I suppose city has a specific meaning in the United Kingdom - a town to which the monarch has granted a city charter. British cities are usually large (or fairly large) places although there are some small ones - St David's for example. So Which city are you from? suggests that the person is going to say something like Liverpool or Glasgow. City isn't part of a place name like Atlantic City.
     

    rhitagawr

    Senior Member
    British English
    St Asaph has a population of 3,355 according to Wikipedia. So it's the second smallest city as well as being (I think) the latest one. There's always a lot of competition for city status when the monarch's due to give a town its city charter.
     

    Circunflejo

    Senior Member
    Castellano de Castilla
    I thought Armagh was the smallest ''city'' in the UK (pop. 14,500) but St. Davids only has 1,600 people according to Wiki!
    The smallest city in Spain is Frías with just 243 inhabitants in all the municipality of which just 193 live in Frías itself and of those just just 175 live in the city (the rest live scattered in the surrounding countryside). On the other hand Frías is beautiful so if you are close by, make a visit!
     

    Stoggler

    Senior Member
    English
    British people use 'city' less than Americans. I still think it's silly when on the Internet if you're filling in your address you have to enter your village or small town under 'city'.
    You should put the post town in that field, which all UK addresses have.

    And Royal Mail haven’t used counties since 1996 (but web pages still prompt you to put them in), due to counties being mucked about so much that it’s a complete mess in the UK (or England at least) now.
     

    Roxxxannne

    Senior Member
    American English (New England and NYC)
    British people use 'city' less than Americans. I still think it's silly when on the Internet if you're filling in your address you have to enter your village or small town under 'city'. But I'm sure there's no hope that this will one day be changed to 'city/town' or 'city/town/village'. Anyway, someone from the UK would be more likely to say 'What town are you from?' than 'What city are you from?', but, as has been suggested, they would be much more likely to say 'Where (in Spain) do you come from?'
    There's a difference between usage on forms in the internet and usage in the mouths of ordinary citizens, though. I think in the US people would also say "Where are you from?" rather than "What city are you from?"
     

    Pedro y La Torre

    Senior Member
    English (Ireland)
    And Royal Mail haven’t used counties since 1996 (but web pages still prompt you to put them in), due to counties being mucked about so much that it’s a complete mess in the UK (or England at least) now.
    They've started messing around with them in Ireland too. County Dublin, technically, no longer exists and has been replaced by South Dublin County, Dún Laoghaire–Rathdown and Fingal.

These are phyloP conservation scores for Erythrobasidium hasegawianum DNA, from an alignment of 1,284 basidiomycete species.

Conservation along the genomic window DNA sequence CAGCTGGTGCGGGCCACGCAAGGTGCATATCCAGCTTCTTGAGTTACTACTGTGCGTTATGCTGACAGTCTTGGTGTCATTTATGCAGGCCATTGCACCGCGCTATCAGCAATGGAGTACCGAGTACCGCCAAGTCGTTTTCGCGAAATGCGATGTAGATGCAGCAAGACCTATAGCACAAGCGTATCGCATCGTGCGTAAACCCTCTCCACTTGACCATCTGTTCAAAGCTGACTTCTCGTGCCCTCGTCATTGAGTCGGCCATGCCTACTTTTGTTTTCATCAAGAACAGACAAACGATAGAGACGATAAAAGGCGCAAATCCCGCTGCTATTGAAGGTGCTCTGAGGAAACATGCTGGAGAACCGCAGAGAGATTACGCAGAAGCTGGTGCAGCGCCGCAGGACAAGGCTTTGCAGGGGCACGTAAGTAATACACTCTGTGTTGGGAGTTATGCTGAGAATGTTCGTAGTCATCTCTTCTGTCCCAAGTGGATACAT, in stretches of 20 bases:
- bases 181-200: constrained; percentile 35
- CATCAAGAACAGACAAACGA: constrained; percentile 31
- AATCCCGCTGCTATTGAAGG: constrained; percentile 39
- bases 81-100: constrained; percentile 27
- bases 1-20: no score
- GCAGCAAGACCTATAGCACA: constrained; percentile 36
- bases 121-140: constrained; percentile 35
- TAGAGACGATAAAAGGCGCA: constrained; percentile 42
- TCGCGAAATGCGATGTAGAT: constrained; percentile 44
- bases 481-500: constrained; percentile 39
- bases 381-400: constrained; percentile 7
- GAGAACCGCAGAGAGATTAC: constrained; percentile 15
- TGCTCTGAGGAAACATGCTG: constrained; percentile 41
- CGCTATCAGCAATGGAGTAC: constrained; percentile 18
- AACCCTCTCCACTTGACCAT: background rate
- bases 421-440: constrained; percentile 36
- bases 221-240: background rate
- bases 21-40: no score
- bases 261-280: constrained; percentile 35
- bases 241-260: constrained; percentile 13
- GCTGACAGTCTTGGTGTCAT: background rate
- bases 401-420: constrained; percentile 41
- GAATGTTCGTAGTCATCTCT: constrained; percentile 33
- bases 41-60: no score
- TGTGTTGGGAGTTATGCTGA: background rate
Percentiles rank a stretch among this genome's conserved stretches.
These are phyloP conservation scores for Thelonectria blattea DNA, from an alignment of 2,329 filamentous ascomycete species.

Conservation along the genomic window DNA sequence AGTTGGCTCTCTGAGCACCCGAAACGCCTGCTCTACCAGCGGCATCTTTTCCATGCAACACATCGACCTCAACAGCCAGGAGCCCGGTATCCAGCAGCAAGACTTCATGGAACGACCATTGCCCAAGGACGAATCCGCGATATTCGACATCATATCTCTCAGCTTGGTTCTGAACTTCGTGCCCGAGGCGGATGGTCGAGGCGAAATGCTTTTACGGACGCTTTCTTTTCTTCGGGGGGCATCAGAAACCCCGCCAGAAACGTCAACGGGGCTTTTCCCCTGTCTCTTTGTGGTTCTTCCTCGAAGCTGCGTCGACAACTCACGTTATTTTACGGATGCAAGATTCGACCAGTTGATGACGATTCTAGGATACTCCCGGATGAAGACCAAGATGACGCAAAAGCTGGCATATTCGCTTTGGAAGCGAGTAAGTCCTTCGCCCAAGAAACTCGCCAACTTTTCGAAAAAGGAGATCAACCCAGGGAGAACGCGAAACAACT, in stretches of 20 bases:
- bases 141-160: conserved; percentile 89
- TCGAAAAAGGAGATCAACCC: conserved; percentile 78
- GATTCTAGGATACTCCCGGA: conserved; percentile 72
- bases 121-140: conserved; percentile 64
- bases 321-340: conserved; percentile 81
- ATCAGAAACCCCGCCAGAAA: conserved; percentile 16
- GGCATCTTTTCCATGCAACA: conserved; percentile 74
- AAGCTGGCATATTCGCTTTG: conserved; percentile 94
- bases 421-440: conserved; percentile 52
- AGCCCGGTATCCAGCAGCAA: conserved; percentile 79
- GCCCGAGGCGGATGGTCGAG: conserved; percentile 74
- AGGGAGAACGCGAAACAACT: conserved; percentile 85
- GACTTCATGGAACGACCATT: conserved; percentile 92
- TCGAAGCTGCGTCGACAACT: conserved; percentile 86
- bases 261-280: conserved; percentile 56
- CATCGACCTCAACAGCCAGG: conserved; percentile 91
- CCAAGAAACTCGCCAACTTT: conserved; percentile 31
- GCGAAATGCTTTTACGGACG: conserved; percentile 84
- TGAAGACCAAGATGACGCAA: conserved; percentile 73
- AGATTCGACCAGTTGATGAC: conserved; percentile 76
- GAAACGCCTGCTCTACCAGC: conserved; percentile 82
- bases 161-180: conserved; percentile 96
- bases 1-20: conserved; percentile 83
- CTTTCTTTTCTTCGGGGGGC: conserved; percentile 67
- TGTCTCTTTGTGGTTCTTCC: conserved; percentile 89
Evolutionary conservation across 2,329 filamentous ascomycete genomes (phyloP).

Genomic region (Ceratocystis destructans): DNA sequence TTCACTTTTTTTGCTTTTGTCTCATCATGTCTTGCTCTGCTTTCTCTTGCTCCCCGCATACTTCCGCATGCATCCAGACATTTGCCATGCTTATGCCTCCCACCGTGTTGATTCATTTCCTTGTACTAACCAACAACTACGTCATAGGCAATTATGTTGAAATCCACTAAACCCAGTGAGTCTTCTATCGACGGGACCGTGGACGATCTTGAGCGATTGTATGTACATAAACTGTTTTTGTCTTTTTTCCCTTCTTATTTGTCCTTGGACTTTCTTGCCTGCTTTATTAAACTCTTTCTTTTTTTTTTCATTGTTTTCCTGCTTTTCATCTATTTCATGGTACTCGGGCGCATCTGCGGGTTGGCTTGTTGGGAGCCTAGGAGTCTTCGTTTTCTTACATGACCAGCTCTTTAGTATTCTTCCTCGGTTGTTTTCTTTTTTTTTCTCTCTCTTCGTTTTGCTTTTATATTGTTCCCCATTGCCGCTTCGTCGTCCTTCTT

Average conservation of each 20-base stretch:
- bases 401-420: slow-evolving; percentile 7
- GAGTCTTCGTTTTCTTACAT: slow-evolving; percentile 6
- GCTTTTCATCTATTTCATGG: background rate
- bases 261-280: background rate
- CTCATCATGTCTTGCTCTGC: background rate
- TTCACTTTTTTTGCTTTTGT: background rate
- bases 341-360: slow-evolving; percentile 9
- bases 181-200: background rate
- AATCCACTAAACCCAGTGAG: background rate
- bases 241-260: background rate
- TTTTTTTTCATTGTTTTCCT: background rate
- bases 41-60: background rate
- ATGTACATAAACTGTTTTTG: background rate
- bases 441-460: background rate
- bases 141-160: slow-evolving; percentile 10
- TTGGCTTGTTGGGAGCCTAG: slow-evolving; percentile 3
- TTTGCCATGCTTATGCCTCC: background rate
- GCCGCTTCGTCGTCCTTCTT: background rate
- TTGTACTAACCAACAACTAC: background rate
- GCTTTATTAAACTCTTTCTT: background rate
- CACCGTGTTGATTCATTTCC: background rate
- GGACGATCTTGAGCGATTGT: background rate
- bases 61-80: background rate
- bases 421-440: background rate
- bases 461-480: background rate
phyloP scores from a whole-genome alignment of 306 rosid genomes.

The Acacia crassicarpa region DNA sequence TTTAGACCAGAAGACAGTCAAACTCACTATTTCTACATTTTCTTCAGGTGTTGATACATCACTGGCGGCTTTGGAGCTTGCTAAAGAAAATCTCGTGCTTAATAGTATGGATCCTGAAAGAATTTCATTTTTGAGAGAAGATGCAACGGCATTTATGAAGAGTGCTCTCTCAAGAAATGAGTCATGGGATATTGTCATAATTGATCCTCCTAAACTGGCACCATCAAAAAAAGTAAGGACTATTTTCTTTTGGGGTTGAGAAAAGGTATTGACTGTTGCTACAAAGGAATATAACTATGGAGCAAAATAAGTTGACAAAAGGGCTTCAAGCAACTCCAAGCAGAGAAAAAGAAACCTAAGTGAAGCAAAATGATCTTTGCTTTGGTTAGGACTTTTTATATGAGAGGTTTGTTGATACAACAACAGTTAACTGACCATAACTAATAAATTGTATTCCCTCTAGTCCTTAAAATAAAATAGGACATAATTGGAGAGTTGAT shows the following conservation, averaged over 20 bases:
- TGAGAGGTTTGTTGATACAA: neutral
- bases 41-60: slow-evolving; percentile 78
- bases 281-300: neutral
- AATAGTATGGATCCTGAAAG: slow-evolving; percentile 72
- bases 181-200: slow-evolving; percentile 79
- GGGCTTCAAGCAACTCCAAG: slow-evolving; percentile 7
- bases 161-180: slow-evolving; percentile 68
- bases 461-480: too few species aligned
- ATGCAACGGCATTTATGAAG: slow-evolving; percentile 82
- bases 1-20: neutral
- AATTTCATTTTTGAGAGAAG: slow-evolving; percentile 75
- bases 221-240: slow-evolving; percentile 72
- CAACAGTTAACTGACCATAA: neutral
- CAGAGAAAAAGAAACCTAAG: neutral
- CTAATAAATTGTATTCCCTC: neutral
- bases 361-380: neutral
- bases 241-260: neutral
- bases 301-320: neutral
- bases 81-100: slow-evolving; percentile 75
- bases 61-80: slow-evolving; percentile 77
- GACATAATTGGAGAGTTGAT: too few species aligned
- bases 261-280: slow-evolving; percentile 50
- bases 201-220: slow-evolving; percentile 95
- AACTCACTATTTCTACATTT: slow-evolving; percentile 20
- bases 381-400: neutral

serbianfan

    Senior Member
    British English
    I suppose city has a specific meaning in the United Kingdom - a town to which the monarch has granted a city charter. British cities are usually large (or fairly large) places although there are some small ones - St David's for example.
    There's a difference between what is formally a city and the word people use in everyday speech. I imagine that people say e.g. "St. David's/Armagh/Salisbury is a nice town". The population of Salisbury is 40 000. Some people would also say "town" about e.g. Wolverhampton (pop. 250 000), and I don't think people would correct my English if I used it about Manchester.
     

    rhitagawr

    Senior Member
    British English
    You should put the post town in that field, which all UK addresses have.

    And Royal Mail haven’t used counties since 1996 (but web pages still prompt you to put them in), due to counties being mucked about so much that it’s a complete mess in the UK (or England at least) now.
    And Cardiff is a county and also a town, so people have to say Cardiff twice.
    There's a difference between what is formally a city and the word people use in everyday speech. I imagine that people say e.g. "St. David's/Armagh/Salisbury is a nice town". The population of Salisbury is 40 000. Some people would also say "town" about e.g. Wolverhampton (pop. 250 000), and I don't think people would correct my English if I used it about Manchester.
    I agree. There's the song May be it's because I'm a Londoner that I love London town.
    Every city is a town (although some people might regard St David's as village). But not every town is a city. People probably wouldn't correct you if you called Manchester a town. They'd correct you if you called Tenbury Wells a city.
     

    rhitagawr

    Senior Member
    British English
    But counties are the administrative areas - Rhondda Cynon Taff County Borough Council, Bridgend ditto, Caerphilly ditto, the City and County of Cardiff. The administrative building in Cardiff is called County Hall. Welsh counties are small compared to English counties.
     

    Stoggler

    Senior Member
    English
    Rhondda Cynon Taf et al are County Boroughs, not Counties. That said I doubt there’s much difference between the two in practice in Wales, just seems to be a nomenclature difference really, based on names of historic administrative subdivisions.